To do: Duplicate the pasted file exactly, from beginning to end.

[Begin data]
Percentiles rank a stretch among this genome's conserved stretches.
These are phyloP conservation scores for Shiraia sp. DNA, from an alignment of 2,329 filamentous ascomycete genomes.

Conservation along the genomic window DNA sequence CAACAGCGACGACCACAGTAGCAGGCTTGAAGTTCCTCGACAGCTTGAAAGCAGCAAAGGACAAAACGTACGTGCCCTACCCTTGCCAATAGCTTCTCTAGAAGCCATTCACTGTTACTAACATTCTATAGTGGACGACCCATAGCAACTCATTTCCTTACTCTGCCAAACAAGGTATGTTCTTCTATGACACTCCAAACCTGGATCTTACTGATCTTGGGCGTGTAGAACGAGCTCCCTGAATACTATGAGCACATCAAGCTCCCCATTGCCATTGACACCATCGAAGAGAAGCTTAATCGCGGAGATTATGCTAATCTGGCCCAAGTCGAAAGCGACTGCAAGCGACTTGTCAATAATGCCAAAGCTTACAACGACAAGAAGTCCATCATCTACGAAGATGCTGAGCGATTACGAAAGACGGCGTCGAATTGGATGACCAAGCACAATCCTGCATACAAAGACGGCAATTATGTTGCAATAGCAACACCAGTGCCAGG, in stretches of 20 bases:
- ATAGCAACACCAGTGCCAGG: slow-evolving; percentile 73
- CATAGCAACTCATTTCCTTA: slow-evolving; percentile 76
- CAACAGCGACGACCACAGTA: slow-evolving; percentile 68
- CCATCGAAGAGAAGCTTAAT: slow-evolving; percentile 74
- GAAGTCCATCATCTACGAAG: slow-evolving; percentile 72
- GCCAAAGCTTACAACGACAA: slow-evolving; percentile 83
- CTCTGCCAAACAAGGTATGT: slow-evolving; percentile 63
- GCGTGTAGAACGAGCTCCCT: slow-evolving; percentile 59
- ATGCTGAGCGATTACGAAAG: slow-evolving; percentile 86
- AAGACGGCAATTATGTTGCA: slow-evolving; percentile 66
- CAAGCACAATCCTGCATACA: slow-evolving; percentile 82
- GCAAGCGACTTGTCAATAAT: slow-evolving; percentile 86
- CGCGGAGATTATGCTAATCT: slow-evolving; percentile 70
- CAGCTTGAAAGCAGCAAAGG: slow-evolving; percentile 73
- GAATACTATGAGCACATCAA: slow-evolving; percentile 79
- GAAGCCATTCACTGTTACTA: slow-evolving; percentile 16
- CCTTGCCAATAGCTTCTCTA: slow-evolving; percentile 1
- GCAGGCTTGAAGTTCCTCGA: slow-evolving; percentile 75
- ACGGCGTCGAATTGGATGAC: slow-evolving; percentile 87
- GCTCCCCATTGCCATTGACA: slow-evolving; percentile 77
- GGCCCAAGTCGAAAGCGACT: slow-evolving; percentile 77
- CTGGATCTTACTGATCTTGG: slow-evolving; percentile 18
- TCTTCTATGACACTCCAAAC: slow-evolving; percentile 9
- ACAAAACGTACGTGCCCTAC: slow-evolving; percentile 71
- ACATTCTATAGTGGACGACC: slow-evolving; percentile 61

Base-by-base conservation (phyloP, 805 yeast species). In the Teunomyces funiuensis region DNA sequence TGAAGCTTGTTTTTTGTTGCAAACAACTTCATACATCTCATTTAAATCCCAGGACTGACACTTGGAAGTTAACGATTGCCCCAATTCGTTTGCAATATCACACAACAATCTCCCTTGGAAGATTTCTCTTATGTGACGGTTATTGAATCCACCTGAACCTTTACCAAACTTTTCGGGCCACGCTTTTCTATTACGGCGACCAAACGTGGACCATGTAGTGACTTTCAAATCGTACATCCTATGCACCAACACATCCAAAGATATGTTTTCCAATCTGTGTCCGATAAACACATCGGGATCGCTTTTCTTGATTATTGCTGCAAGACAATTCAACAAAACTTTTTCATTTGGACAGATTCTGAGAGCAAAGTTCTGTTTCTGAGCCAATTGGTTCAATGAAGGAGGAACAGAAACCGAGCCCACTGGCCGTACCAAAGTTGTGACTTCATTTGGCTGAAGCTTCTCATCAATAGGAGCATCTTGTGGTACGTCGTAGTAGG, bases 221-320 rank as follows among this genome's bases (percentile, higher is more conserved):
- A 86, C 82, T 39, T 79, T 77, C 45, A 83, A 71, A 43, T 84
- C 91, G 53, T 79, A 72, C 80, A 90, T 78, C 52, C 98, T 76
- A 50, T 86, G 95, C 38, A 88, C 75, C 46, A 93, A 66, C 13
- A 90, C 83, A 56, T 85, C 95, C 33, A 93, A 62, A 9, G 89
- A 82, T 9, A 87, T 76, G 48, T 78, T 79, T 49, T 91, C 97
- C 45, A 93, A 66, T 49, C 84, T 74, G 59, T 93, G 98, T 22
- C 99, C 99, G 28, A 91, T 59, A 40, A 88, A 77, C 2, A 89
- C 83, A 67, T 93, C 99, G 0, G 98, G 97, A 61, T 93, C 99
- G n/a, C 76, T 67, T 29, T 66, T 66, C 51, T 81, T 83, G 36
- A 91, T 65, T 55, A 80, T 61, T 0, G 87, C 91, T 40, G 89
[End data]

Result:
Percentiles rank a stretch among this genome's conserved stretches.
These are phyloP conservation scores for Shiraia sp. DNA, from an alignment of 2,329 filamentous ascomycete genomes.

Conservation along the genomic window DNA sequence CAACAGCGACGACCACAGTAGCAGGCTTGAAGTTCCTCGACAGCTTGAAAGCAGCAAAGGACAAAACGTACGTGCCCTACCCTTGCCAATAGCTTCTCTAGAAGCCATTCACTGTTACTAACATTCTATAGTGGACGACCCATAGCAACTCATTTCCTTACTCTGCCAAACAAGGTATGTTCTTCTATGACACTCCAAACCTGGATCTTACTGATCTTGGGCGTGTAGAACGAGCTCCCTGAATACTATGAGCACATCAAGCTCCCCATTGCCATTGACACCATCGAAGAGAAGCTTAATCGCGGAGATTATGCTAATCTGGCCCAAGTCGAAAGCGACTGCAAGCGACTTGTCAATAATGCCAAAGCTTACAACGACAAGAAGTCCATCATCTACGAAGATGCTGAGCGATTACGAAAGACGGCGTCGAATTGGATGACCAAGCACAATCCTGCATACAAAGACGGCAATTATGTTGCAATAGCAACACCAGTGCCAGG, in stretches of 20 bases:
- ATAGCAACACCAGTGCCAGG: slow-evolving; percentile 73
- CATAGCAACTCATTTCCTTA: slow-evolving; percentile 76
- CAACAGCGACGACCACAGTA: slow-evolving; percentile 68
- CCATCGAAGAGAAGCTTAAT: slow-evolving; percentile 74
- GAAGTCCATCATCTACGAAG: slow-evolving; percentile 72
- GCCAAAGCTTACAACGACAA: slow-evolving; percentile 83
- CTCTGCCAAACAAGGTATGT: slow-evolving; percentile 63
- GCGTGTAGAACGAGCTCCCT: slow-evolving; percentile 59
- ATGCTGAGCGATTACGAAAG: slow-evolving; percentile 86
- AAGACGGCAATTATGTTGCA: slow-evolving; percentile 66
- CAAGCACAATCCTGCATACA: slow-evolving; percentile 82
- GCAAGCGACTTGTCAATAAT: slow-evolving; percentile 86
- CGCGGAGATTATGCTAATCT: slow-evolving; percentile 70
- CAGCTTGAAAGCAGCAAAGG: slow-evolving; percentile 73
- GAATACTATGAGCACATCAA: slow-evolving; percentile 79
- GAAGCCATTCACTGTTACTA: slow-evolving; percentile 16
- CCTTGCCAATAGCTTCTCTA: slow-evolving; percentile 1
- GCAGGCTTGAAGTTCCTCGA: slow-evolving; percentile 75
- ACGGCGTCGAATTGGATGAC: slow-evolving; percentile 87
- GCTCCCCATTGCCATTGACA: slow-evolving; percentile 77
- GGCCCAAGTCGAAAGCGACT: slow-evolving; percentile 77
- CTGGATCTTACTGATCTTGG: slow-evolving; percentile 18
- TCTTCTATGACACTCCAAAC: slow-evolving; percentile 9
- ACAAAACGTACGTGCCCTAC: slow-evolving; percentile 71
- ACATTCTATAGTGGACGACC: slow-evolving; percentile 61

Base-by-base conservation (phyloP, 805 yeast species). In the Teunomyces funiuensis region DNA sequence TGAAGCTTGTTTTTTGTTGCAAACAACTTCATACATCTCATTTAAATCCCAGGACTGACACTTGGAAGTTAACGATTGCCCCAATTCGTTTGCAATATCACACAACAATCTCCCTTGGAAGATTTCTCTTATGTGACGGTTATTGAATCCACCTGAACCTTTACCAAACTTTTCGGGCCACGCTTTTCTATTACGGCGACCAAACGTGGACCATGTAGTGACTTTCAAATCGTACATCCTATGCACCAACACATCCAAAGATATGTTTTCCAATCTGTGTCCGATAAACACATCGGGATCGCTTTTCTTGATTATTGCTGCAAGACAATTCAACAAAACTTTTTCATTTGGACAGATTCTGAGAGCAAAGTTCTGTTTCTGAGCCAATTGGTTCAATGAAGGAGGAACAGAAACCGAGCCCACTGGCCGTACCAAAGTTGTGACTTCATTTGGCTGAAGCTTCTCATCAATAGGAGCATCTTGTGGTACGTCGTAGTAGG, bases 221-320 rank as follows among this genome's bases (percentile, higher is more conserved):
- A 86, C 82, T 39, T 79, T 77, C 45, A 83, A 71, A 43, T 84
- C 91, G 53, T 79, A 72, C 80, A 90, T 78, C 52, C 98, T 76
- A 50, T 86, G 95, C 38, A 88, C 75, C 46, A 93, A 66, C 13
- A 90, C 83, A 56, T 85, C 95, C 33, A 93, A 62, A 9, G 89
- A 82, T 9, A 87, T 76, G 48, T 78, T 79, T 49, T 91, C 97
- C 45, A 93, A 66, T 49, C 84, T 74, G 59, T 93, G 98, T 22
- C 99, C 99, G 28, A 91, T 59, A 40, A 88, A 77, C 2, A 89
- C 83, A 67, T 93, C 99, G 0, G 98, G 97, A 61, T 93, C 99
- G n/a, C 76, T 67, T 29, T 66, T 66, C 51, T 81, T 83, G 36
- A 91, T 65, T 55, A 80, T 61, T 0, G 87, C 91, T 40, G 89